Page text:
Figure 1: The laptop that was having a bad day with NixOS 23.11

Figure 1: The laptop that was having a bad day with NixOS 23.11

More upgrade gotchas. Shucks. If everything goes well, this will be my last NixOS post. Read on to understand my frustration just a little bit more.

My main laptop is a Lenovo Ideapad Flex 5 — simple and cheap device. The keyboard stopped working in the early boot after upgrading to 23.11. The impact: I need to a USB keyboard around to unlock the device from a cold boot. Unfortunate for me, I forgot to bring one when I took the train to Chicago the other day. Instead, I had to spend a bunch of time troubleshooting.

§NixOS not discovering keyboard driver?

Figure 2: User typing on keyboard to unlock disk, but no effect

Figure 2: User typing on keyboard to unlock disk, but no effect

Whenever I was typing at the console to unlock the storage’s full disk encryption, the cursor didn’t seem to blink. This suggested perhaps the keyboard wasn’t being recognized.

I discovered the cause after booting a GRML live USB that was in my bag for a different project. I spent time looking at its lsmod output, and checking various details in /dev/input/input*/device/ including the description file. I found one description file that had the contents of i8042 KBD port. This description seemingly correlated to a i8042 module loaded in the Kernel.

Then I looked at the lsmod output again, grepping for lines containing i8042. I noted there is a ideapad_laptop module which depends on i8042. Bingo, this seemed like the module to load at boot. Might be fine to load i8042 directly, however ideapad_laptop seems like the driver for this laptop’s specific hardware, so I figured why not load it all.

Got lucky, turned out an older NixOS generation seemingly worked, so I didn’t have to figure out GRML networking, somehow get ZFS set up on it, and unlock the disks in GRML. Instead I just booted the old NixOS generation, fired up emacs, ignored all the errors caused by Emacs trying to load compiled elisp objects between major releases or something of that nature. nix-mode didn’t work either but that’s fine, fundamental-mode works too I guess. I added "ideapad_laptop" to boot.kernelModules in nix flake (commit), then ran a nixos-rebuild boot --flake .#.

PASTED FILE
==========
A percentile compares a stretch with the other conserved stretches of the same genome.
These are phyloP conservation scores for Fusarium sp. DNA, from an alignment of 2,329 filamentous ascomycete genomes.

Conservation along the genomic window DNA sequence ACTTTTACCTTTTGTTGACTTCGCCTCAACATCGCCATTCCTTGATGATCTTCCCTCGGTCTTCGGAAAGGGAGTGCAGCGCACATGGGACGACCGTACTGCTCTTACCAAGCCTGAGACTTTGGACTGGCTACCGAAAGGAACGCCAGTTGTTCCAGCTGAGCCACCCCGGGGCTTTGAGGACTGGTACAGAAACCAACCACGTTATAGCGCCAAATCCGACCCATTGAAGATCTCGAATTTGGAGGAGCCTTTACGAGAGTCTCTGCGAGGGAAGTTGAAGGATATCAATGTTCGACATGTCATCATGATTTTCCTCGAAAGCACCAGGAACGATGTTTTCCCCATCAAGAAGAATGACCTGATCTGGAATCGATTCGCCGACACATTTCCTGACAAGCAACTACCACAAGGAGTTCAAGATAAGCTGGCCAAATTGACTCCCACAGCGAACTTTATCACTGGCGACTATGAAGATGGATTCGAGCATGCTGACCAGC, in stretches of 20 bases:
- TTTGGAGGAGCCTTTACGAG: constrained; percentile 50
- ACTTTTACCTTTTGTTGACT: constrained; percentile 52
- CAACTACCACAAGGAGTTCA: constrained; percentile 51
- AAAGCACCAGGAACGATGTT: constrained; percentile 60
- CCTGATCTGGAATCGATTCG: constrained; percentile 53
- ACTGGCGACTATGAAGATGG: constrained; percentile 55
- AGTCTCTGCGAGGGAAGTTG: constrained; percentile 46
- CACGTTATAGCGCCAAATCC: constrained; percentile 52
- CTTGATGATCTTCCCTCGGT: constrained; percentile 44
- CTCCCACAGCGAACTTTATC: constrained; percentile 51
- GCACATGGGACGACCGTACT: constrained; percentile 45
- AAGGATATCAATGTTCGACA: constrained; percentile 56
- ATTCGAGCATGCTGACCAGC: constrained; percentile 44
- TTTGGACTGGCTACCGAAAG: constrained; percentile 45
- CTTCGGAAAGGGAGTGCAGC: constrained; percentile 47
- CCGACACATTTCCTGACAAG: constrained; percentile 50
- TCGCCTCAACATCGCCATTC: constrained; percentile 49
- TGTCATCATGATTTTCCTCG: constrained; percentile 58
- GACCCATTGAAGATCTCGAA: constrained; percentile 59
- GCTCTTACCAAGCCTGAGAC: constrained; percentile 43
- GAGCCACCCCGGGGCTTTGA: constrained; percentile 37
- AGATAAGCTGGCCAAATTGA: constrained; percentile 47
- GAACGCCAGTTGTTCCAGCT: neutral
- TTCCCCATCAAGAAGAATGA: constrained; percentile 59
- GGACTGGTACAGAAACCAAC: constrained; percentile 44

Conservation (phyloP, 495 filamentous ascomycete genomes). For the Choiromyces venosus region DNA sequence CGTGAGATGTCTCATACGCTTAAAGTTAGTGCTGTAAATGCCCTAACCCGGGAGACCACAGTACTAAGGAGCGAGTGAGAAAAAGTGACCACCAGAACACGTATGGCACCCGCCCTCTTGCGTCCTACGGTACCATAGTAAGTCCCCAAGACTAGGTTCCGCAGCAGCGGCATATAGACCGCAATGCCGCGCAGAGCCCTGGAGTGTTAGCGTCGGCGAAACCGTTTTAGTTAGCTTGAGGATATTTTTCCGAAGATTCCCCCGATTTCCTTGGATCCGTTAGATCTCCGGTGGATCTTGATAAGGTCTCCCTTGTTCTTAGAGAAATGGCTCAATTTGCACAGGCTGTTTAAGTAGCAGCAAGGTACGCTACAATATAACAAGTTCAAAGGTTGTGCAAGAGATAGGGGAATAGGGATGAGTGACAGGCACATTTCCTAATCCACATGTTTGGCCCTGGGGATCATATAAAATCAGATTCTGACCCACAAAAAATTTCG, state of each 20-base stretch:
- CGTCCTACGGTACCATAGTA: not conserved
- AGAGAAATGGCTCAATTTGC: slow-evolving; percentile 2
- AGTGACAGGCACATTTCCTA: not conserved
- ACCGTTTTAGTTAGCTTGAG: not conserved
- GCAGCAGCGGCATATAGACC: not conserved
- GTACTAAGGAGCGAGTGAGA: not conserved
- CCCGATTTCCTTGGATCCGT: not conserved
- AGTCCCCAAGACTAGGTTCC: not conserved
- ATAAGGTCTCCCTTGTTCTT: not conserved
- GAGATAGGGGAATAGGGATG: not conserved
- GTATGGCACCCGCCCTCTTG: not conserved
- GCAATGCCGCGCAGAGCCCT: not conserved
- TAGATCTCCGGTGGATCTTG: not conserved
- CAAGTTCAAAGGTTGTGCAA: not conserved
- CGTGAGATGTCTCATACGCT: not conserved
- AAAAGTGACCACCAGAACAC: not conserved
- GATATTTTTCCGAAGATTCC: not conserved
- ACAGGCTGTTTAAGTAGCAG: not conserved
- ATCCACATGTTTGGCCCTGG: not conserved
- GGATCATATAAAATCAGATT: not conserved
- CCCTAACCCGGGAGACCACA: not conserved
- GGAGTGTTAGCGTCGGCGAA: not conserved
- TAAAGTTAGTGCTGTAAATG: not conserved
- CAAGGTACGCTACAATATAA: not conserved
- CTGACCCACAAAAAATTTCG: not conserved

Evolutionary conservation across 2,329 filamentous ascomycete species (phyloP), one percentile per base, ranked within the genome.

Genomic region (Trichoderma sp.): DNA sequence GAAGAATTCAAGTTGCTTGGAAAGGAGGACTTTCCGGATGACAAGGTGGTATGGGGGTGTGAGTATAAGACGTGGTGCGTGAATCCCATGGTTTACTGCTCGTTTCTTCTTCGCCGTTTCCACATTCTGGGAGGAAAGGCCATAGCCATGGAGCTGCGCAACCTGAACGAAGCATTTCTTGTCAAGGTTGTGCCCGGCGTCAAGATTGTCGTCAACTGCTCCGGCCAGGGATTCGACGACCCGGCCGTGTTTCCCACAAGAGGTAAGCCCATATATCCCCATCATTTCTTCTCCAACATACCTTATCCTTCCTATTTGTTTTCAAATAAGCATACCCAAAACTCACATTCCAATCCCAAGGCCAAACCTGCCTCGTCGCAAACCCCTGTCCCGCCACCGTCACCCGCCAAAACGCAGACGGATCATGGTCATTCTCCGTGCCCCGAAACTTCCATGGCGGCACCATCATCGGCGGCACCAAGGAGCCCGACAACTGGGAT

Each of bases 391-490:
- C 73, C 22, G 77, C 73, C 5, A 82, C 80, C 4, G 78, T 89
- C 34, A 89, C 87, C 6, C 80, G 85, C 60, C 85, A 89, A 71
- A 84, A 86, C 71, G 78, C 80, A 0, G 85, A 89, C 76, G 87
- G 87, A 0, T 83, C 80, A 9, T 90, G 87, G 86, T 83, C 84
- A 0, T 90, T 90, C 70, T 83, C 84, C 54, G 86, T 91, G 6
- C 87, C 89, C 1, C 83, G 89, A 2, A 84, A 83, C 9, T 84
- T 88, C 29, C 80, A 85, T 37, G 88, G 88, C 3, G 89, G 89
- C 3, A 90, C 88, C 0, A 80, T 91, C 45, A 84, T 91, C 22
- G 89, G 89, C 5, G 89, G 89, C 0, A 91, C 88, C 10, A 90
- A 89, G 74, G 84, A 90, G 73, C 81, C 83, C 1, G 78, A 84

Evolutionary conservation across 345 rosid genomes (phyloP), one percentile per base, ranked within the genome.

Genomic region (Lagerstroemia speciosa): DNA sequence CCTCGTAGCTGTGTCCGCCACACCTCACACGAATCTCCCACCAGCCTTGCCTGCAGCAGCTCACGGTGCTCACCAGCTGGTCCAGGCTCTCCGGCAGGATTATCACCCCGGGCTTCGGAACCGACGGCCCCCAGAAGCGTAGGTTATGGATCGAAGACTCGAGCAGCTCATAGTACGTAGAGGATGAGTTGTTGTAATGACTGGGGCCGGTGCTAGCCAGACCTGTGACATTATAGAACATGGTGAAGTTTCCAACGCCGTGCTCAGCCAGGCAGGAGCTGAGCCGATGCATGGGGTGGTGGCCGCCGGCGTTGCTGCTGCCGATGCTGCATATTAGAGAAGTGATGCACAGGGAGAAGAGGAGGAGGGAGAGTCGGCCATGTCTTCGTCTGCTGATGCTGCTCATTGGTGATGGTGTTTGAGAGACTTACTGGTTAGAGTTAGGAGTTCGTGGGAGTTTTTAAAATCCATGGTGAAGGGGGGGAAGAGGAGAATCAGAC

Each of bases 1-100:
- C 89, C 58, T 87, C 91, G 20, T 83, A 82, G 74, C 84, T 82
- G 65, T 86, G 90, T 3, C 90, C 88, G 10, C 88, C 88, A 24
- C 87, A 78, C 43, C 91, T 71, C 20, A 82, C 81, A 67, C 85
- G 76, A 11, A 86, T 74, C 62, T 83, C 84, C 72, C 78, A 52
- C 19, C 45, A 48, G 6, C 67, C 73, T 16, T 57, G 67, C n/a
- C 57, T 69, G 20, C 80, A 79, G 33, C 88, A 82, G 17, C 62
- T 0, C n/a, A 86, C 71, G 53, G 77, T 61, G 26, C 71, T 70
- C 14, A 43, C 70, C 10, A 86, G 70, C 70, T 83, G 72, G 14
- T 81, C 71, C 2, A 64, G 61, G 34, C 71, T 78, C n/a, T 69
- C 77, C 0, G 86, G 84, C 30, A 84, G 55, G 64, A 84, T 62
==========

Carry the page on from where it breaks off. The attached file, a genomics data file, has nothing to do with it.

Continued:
Rebooted and viola! I could boot into 23.11 and use my keyboard!

§Lessons learned

To get into the broken NixOS install faster, I could carry on a live USB on my person. This way I can access my NixOS installation without further shenanigans. It can minimize friction caused through booting an older generation that messes with user data in frictionful ways (such as Emacs failing to load nix-mode in the older generation). GRML doesn’t ship with ZFS so it doesn’t quite meet this need.

nixos-generate-config is not infallible. It doesn’t include this i8042 driver for my laptop’s configuration and the initramfs doesn’t seem to load the driver without the above fix.

It appears I need to run NixOS unstable and test it on my machines in order to validate my installs prior to release. This is a lot of work and I’m not up for it. It doesn’t bring me value or joy. As of Jan 15, 2024, there are over 7k open issues, 5k open pull requests. That’s a lot of work blocked or waiting to be done. How do I know that my particular breakage will be addressed in any reasonable timeline? How do I know that my pull requests will be commented on in a timely manner? No promises, and therefore I am not demoralized from implementing further release testing on my end anyways.

§Next steps for my computing needs

Figure 3: My unpaid part-time job trying to write blog posts

Figure 3: My unpaid part-time job trying to write blog posts

It’s becoming more and more apparent I don’t want to play computer janitor every time I go to write an email or load a webpage. To this end I don’t think I’ll be using NixOS in the future. Need something with a committed testing culture and mechanisms in place to hear community feedback and take appropriate actions to correct direction / maintain focus on a singular vision. I could write a book about all my grievances… it’s besides the point… it’s bad energy and it’s hubris to think I could even change anything about the community, time to move on.

Debian Testing combined with Ansible and Nix might be sufficient. Or Gentoo combined with Ansible and Nix could also work. Gentoo now offers pre-built binpkgs so the installation experience might be about as fast as deploying a NixOS host from scratch. Bonus, while Nix offers some built-input parameters, there isn’t standardization on what those are like Gentoo USE flags, so Gentoo wins out in package customization in a consistent way.

Upgrading is a time commitment, NixOS can’t fix this. I dread the thought of upgrading to the next release, so my migration timeline will be by the time 23.11 is EOL (in about 5 months — 30 Jun 2024… yet another frustration with NixOS).

§What about you?

Does NixOS work for you? If you were to calculate the time spent per week learning how to use Nix/NixOS, fixing trivial issues that one takes for granted as fixed on most other distros, trying not to burn yourself out in nixpkgs, and asking for help but not getting any assistance… was it worth it?